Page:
Is Hollywood Out Of New Ideas, Or Are New Ideas Simply Unprofitable?

10.01.12 6 years ago 13 Comments

The entertainment industry continues to recycle old ideas into new, and while it’s creatively bankrupt, there’s a good reason why: It’s hard to get people to tune into new ideas. Take this weekend’s amazing Looper for instance: As Box Office Mojo pointed out, the second-place $21 million take was disappointing given everything the film had going for it:

Previews were jam-packed with quality information: they clearly articulated the movie’s unique premise, showed off a few high-profile cast members, and even threw in some action as well. Anyone on the fence after that should have been pushed over thanks to the outstanding reviews (93 percent fresh on Rotten Tomatoes) and insane buzz on social media. To only make it to $21.2 million (again, that’s good, not great) with all of those positives illustrates just how difficult it is to get the key older male demographic excited about rushing out on opening weekend for something completely new.

That’s exactly why old titles are recycled even when the new movies or television shows share little in common with the original versions (see, e.g., 21 Jump Street). It’s the only way to draw an audience. It’s also why one of the best showrunners on network television, Jason Katims (Friday NIght Lights, Parenthood) is recycling yet another popular title, Nick Hornby’s About a Boy. That was a great movie based on a great novel, but is there really enough in that premise to sustain a television series? Not within the framework of the film’s narrative, but all Katims really needs to do is borrow the characters — a wealthy and charming single guy who dislikes responsibility ands kids; the kid he grows fond of; and his mentally unstable mother. You can go nuts with those three characters and put them in endless situations. I have no doubt that Katims, too, can make magic out of it, as he has in adapting Friday Night Lights and Parenthood.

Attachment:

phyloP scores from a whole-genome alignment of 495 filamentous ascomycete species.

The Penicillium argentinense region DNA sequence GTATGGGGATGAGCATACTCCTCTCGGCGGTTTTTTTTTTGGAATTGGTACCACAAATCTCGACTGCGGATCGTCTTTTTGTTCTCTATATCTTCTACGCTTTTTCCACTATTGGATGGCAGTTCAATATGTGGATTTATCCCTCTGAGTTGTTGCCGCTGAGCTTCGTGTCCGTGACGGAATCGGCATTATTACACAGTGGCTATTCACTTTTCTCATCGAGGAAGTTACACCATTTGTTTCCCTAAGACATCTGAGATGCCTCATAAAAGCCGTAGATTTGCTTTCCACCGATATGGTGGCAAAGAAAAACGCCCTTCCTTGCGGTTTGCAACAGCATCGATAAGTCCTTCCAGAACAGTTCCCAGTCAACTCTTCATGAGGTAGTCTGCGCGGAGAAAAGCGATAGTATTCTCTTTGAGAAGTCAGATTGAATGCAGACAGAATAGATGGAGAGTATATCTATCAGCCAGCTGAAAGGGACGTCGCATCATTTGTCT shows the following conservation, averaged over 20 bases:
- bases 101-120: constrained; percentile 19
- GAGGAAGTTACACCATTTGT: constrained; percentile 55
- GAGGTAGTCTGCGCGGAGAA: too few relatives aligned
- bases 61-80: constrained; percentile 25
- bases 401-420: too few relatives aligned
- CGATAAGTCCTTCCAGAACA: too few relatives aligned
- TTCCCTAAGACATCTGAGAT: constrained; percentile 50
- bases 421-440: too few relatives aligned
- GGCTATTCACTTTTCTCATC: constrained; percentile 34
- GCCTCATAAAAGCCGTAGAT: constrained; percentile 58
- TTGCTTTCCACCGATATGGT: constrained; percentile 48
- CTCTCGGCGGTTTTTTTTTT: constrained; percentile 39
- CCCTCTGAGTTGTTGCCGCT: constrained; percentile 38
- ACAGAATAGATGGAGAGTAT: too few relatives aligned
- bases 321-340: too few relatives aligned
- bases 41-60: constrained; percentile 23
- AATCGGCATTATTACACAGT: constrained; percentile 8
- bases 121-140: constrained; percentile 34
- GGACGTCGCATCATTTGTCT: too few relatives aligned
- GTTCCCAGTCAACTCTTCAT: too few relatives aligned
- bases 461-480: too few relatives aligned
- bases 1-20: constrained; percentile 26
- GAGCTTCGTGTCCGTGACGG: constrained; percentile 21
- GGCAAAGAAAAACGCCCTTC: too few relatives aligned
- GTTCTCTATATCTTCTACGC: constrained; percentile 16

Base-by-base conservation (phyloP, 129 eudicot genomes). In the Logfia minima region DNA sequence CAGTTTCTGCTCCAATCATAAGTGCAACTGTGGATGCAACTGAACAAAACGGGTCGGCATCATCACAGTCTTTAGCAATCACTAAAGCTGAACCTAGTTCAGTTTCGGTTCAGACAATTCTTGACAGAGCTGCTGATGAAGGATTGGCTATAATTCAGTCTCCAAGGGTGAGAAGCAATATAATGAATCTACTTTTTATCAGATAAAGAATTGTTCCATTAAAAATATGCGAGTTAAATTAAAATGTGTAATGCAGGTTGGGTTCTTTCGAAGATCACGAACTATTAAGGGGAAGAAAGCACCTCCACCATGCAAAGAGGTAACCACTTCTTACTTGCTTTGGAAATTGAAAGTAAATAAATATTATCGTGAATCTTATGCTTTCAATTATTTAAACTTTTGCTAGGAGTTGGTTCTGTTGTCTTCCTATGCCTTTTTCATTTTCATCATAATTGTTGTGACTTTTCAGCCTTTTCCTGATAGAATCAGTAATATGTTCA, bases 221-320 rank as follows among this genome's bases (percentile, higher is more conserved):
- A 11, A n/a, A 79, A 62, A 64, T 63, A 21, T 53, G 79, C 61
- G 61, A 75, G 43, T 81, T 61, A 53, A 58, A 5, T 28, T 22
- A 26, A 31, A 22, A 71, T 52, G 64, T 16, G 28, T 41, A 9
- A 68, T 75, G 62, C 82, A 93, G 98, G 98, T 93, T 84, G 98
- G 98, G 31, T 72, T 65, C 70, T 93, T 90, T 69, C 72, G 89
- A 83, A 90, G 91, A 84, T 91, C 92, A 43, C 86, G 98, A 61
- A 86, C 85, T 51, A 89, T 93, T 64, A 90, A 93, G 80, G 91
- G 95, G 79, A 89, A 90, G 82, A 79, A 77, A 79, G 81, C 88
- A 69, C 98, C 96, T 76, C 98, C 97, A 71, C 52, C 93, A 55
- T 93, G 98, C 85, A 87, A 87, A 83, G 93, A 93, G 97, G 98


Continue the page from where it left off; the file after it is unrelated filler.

Meanwhile, I’m not so keen on a big-screen version of Little House on the Prairie , although it could be interesting coming from director David Gordon Green. Will it be like Gordon Green’s earlier indie work (George Washington, Undertow, Snow Angels) or will he pimp out Little House with a lot of bongs and transform it into something like his later works (Pineapple Express, Eastbound & Down, Your Highness). If he puts some marijuana plants out on that prairie, the movie may have some hope. If not, the last thing I’d want to see is a movie faithful to the life of Laura Ingalls Wilder. Whatever it ends up being, I doubt it has that much in common with the original except in title, but that’s what Hollywood has to do these days to turn a profit.

(Sources: Deadline (Little House), Vulture (About a Boy))

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